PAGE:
The boys' love of football was instilled in them by their father, who was a wide receiver at the University of Puget Sound in the late '50s and early '60s and a high school football coach for 13 years, and is now the athletic director for the Bethel, Wash., school district. "I've dealt all my professional career with people who said, 'My son is not going to play football because he could get hurt,' " says Ed Tingstad. He understands these parents' concerns, but he believes they are largely unfounded. In fact, he fears that publicity about Mark's experience will discourage parents from allowing their sons to play football. "I've had doubts in my mind since Mark began playing in junior high school," says Ed. "It's a typical parent's reaction. You're concerned about the welfare of your child. But I'm concerned every time he's out late and I hear a siren.
"Once, when Mark was a boy, I came out of the house and saw him high up in a tree. I started to yell, 'Get down,' but I stopped myself. I knew I wasn't going to be around every tree all of his life. I just told him to be careful. Based on what we know, we make a decision, and then we have to live with it."
After Torg explained his findings to Ed and Darlene, the Tingstads reached a decision: They would let Mark decide whether or not to continue playing.
In allowing Mark to make his own choice, the Tingstads showed an unusual level of trust, not only in their son, but also in Marmie. Ed Tingstad knows well the pressure that a coach can exert on his players, but the Tingstads were relying on the close friendship that had formed between Mark and Marmie.
The two had arrived in Tempe at virtually the same time, in 1985, and both say they grew up together at Arizona State. Marmie, now 47, had been the defensive coordinator and linebacker coach at Tennessee before becoming the Sun Devils' defensive coordinator before Tingstad's freshman year. In 1988, Marmie was promoted to his first head coaching job when John Cooper left for Ohio State. Tingstad had been recruited by Cooper's predecessor, Darryl Rogers, who resigned nine days before the 1985 signing deadline. Tingstad went to Arizona State anyway (he had few other offers) and in 1989 was one of only three of Rogers's recruits remaining on the team. Drew Metcalf, another linebacker, who roomed with Tingstad on the night before games, says, "Mark Tingstad is consistent in everything he does, like Coach Marmie. Coach treats everybody the same, but his favorite kid is Tingstad."
And perhaps because of his special feelings for Tingstad, Marmie did not want his star linebacker to play anymore and did his best to talk him into quitting. "My greatest fear was that something would happen, and then I would say, I knew, I knew,' " Marmie says. In 1981 he was the defensive back-field coach at North Carolina when one of his best players, Steve Streater, was paralyzed in an auto accident. "I saw that tragedy for two years," says Marmie. "But I decided that it was not my place to tell Mark and his parents, 'I don't care what you say, he can't play.' But if three doctors had said he couldn't play, I'd have been tickled to death."
In fact, there was a third doctor who was reluctant to allow Tingstad to play. Dr. Richard Lee, one of the Arizona State team physicians, considered forbidding Tingstad to play, but ultimately, he also left the decision up to the player. It was a difficult judgment for Lee—especially because he had prevented a wrestler with a potentially more serious spinal problem from competing for the school three years ago. In order to make sure that Tingstad would not make his decision lightly, Lee asked him to sign an informed-consent document. Lee wanted the young man, like a patient about to undergo surgery, to clearly understand that his decision to proceed was not without risk. "I pushed pretty hard," Lee says. "I know a 30-year-old paraplegic. I asked Mark to come see him with me, to see how he lived every day, before he signed the form. That's pushing pretty hard." Tingstad did not go with Lee, saying he knew enough and didn't really need to see that.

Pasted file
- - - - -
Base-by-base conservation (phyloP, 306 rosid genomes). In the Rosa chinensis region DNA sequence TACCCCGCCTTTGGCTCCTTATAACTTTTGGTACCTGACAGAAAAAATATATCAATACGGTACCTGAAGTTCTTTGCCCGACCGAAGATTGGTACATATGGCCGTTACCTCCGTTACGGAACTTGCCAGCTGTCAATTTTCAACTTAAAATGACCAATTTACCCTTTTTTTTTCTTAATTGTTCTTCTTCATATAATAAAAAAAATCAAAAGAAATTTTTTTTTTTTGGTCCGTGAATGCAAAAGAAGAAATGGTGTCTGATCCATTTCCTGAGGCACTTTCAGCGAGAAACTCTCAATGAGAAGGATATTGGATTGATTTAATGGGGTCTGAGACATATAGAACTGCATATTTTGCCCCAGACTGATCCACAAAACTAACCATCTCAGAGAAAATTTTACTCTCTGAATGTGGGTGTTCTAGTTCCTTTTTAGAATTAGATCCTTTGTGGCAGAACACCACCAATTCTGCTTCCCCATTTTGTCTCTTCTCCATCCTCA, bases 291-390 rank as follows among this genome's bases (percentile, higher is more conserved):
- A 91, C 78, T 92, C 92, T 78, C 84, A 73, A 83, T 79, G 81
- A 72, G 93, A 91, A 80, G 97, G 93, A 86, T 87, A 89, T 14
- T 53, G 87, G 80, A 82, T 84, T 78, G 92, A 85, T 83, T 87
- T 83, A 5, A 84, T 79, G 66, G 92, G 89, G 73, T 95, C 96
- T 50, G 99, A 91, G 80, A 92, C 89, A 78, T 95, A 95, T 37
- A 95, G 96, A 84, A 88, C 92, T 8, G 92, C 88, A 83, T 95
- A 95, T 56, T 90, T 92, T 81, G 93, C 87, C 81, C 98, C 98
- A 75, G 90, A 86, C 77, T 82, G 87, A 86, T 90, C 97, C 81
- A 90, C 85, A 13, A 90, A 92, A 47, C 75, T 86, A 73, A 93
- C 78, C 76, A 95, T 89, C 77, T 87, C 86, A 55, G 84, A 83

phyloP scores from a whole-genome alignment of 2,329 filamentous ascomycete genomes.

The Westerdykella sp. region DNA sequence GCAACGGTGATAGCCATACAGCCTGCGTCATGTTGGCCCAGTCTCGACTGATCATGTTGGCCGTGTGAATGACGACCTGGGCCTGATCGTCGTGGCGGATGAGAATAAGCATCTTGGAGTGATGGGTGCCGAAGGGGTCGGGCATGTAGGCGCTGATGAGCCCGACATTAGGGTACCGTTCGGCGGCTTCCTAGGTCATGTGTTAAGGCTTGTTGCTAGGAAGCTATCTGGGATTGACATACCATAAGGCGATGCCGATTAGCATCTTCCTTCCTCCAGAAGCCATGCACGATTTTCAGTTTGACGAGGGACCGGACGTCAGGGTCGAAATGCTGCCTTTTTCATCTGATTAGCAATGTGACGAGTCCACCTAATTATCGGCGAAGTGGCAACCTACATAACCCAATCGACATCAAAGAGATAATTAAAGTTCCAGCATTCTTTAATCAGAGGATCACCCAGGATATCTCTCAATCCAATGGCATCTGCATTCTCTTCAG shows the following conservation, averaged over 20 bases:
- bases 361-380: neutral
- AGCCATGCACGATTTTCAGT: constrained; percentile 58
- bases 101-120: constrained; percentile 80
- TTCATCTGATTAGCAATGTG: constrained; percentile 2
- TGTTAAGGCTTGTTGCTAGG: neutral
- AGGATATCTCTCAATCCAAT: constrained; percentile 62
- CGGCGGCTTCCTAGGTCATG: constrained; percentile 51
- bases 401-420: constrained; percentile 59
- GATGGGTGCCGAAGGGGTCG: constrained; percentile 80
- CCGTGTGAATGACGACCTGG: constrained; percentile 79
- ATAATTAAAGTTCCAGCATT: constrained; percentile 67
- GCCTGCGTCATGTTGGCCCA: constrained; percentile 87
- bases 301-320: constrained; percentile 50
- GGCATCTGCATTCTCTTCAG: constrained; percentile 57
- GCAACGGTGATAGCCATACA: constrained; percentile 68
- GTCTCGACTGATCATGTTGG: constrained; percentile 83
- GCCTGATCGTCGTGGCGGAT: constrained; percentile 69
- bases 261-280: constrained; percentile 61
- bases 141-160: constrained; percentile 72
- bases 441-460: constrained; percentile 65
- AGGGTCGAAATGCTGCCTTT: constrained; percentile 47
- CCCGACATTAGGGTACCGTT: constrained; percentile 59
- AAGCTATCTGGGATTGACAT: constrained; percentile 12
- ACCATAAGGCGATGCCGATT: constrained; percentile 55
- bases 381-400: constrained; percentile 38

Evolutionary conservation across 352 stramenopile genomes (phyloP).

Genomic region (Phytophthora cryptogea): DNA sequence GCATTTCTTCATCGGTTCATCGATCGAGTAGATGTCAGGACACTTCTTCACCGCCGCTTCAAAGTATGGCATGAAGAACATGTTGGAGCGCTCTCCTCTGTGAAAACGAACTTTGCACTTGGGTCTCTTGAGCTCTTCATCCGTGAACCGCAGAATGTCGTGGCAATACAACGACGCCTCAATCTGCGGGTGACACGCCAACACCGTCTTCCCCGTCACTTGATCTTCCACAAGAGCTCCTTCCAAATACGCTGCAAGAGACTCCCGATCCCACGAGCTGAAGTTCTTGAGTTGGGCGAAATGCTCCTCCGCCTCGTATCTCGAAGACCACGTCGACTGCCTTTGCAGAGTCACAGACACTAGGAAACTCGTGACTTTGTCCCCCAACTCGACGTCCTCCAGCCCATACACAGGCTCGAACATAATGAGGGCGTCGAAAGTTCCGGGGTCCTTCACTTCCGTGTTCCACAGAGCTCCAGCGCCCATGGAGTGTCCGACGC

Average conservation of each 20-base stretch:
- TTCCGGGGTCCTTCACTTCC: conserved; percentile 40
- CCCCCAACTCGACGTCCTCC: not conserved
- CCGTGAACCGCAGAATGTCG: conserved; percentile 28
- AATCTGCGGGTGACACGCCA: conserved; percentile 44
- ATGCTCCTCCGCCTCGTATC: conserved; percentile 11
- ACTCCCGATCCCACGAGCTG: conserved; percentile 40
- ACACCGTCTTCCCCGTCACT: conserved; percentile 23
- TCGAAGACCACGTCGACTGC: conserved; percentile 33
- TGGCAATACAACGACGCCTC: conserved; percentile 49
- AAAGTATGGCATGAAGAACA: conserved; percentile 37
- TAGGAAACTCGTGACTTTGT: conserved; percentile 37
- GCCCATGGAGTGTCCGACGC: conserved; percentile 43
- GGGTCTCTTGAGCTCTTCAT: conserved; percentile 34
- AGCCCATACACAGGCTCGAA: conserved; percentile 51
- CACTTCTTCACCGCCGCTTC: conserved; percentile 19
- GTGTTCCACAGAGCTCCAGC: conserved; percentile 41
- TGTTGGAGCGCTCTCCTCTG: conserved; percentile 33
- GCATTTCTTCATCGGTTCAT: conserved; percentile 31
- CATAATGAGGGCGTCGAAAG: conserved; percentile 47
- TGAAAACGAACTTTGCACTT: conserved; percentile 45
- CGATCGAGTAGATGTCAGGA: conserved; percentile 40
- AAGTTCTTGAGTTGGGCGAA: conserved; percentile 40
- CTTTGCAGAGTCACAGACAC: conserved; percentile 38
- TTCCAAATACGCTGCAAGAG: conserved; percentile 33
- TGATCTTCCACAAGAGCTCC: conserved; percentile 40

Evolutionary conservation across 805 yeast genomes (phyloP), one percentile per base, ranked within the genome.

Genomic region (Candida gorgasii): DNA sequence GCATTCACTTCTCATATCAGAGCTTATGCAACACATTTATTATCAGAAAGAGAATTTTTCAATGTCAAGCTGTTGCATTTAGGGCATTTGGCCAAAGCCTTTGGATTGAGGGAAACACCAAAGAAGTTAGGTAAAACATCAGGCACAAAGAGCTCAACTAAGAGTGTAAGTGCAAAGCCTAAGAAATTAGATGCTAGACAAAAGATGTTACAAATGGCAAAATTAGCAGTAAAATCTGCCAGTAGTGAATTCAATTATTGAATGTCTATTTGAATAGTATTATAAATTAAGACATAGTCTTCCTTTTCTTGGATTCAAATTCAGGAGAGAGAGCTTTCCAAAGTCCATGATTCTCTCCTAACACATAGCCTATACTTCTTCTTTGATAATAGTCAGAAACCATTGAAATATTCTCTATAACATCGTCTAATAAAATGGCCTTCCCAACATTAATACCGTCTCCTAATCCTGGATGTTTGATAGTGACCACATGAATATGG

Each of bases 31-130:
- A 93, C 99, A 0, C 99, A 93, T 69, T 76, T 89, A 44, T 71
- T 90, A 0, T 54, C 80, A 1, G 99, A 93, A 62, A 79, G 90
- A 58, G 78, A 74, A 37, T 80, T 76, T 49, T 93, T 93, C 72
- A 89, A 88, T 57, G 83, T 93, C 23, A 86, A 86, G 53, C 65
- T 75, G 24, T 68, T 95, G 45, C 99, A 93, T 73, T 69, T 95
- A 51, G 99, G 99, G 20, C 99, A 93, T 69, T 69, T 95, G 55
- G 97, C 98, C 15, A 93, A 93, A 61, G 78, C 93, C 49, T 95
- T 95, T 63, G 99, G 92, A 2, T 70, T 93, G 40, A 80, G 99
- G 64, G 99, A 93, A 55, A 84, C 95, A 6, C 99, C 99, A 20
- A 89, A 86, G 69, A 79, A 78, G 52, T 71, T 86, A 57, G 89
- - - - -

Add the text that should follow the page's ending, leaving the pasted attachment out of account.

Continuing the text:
Had Lee ruled that Tingstad's spinal stenosis rendered him unfit for football at Arizona State, his decision would not have been without precedent. In 1987, Steve Clayton, a sophomore defensive back at the University of Wyoming, made a tackle against Iowa State and immediately felt tingling and numbness in his arms and legs. Clayton was examined by a number of doctors, including Torg, who found that, like Tingstad, he had a narrow spinal canal. Torg recommended that Clayton be allowed to play. Wyoming held a hearing, at which Torg testified by phone. Afterward the school did not permit Clayton to play; Torg says the Wyoming administration feared liability.
Arizona State athletic director Harris, as a university administrator, represented the last obstacle for Tingstad in his desire to remain a Sun Devil. The safest course for Harris and the school would have been to follow Wyoming's lead and prohibit Tingstad from suiting up. There was a greater chance of a lawsuit if he played and was hurt than if he were not allowed to play and went to court to gain the right to rejoin the team.
Harris could have asked Tingstad to sign a document absolving Arizona State of liability in the event Tingstad were injured, but Harris says, "What kind of person would say, 'Yes, we'd like to have you play for us. Just sign here.' If he got hurt, how would having him sign something make me feel better? When you sit on a living room couch with a player and his or her family, you have an obligation to that family. We ask the parents to give us their son or daughter for the next 10 semesters; we'll educate that person, allow him or her to grow and gain some experience. We owe the parents something too."